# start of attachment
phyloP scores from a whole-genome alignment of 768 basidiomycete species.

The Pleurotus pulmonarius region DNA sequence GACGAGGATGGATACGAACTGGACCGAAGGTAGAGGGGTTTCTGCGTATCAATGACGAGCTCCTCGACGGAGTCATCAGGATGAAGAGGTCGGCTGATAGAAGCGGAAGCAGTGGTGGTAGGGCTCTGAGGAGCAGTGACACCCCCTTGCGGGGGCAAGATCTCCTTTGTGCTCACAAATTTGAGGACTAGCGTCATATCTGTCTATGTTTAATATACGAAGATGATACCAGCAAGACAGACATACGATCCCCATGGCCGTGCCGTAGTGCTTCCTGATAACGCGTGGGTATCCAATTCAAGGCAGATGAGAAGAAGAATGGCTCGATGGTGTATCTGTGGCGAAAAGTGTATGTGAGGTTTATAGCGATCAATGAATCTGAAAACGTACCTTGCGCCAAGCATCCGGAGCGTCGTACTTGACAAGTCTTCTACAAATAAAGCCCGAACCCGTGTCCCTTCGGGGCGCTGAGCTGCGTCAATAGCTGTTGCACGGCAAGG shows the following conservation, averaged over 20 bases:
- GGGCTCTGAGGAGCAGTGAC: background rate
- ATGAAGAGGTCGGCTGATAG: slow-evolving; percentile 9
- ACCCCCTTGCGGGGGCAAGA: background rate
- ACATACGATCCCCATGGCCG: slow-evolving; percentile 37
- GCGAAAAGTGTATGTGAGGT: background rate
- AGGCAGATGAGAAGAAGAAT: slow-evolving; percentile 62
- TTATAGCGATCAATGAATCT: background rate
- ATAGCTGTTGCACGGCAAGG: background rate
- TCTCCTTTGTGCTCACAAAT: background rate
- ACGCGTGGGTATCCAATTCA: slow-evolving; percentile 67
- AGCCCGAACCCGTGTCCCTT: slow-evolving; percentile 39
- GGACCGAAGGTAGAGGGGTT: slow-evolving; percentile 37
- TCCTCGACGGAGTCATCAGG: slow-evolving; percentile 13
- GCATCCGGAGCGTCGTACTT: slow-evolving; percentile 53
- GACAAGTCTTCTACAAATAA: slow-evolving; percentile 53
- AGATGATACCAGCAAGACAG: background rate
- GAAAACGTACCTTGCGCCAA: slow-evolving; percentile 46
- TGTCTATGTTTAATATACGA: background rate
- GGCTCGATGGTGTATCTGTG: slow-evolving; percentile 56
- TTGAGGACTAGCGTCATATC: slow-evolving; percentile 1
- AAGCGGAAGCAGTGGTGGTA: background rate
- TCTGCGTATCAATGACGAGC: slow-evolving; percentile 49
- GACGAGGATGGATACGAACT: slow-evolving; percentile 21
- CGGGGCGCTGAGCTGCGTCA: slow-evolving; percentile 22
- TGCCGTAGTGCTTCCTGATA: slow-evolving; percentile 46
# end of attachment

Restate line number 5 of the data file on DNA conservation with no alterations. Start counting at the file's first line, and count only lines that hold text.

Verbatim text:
- ACCCCCTTGCGGGGGCAAGA: background rate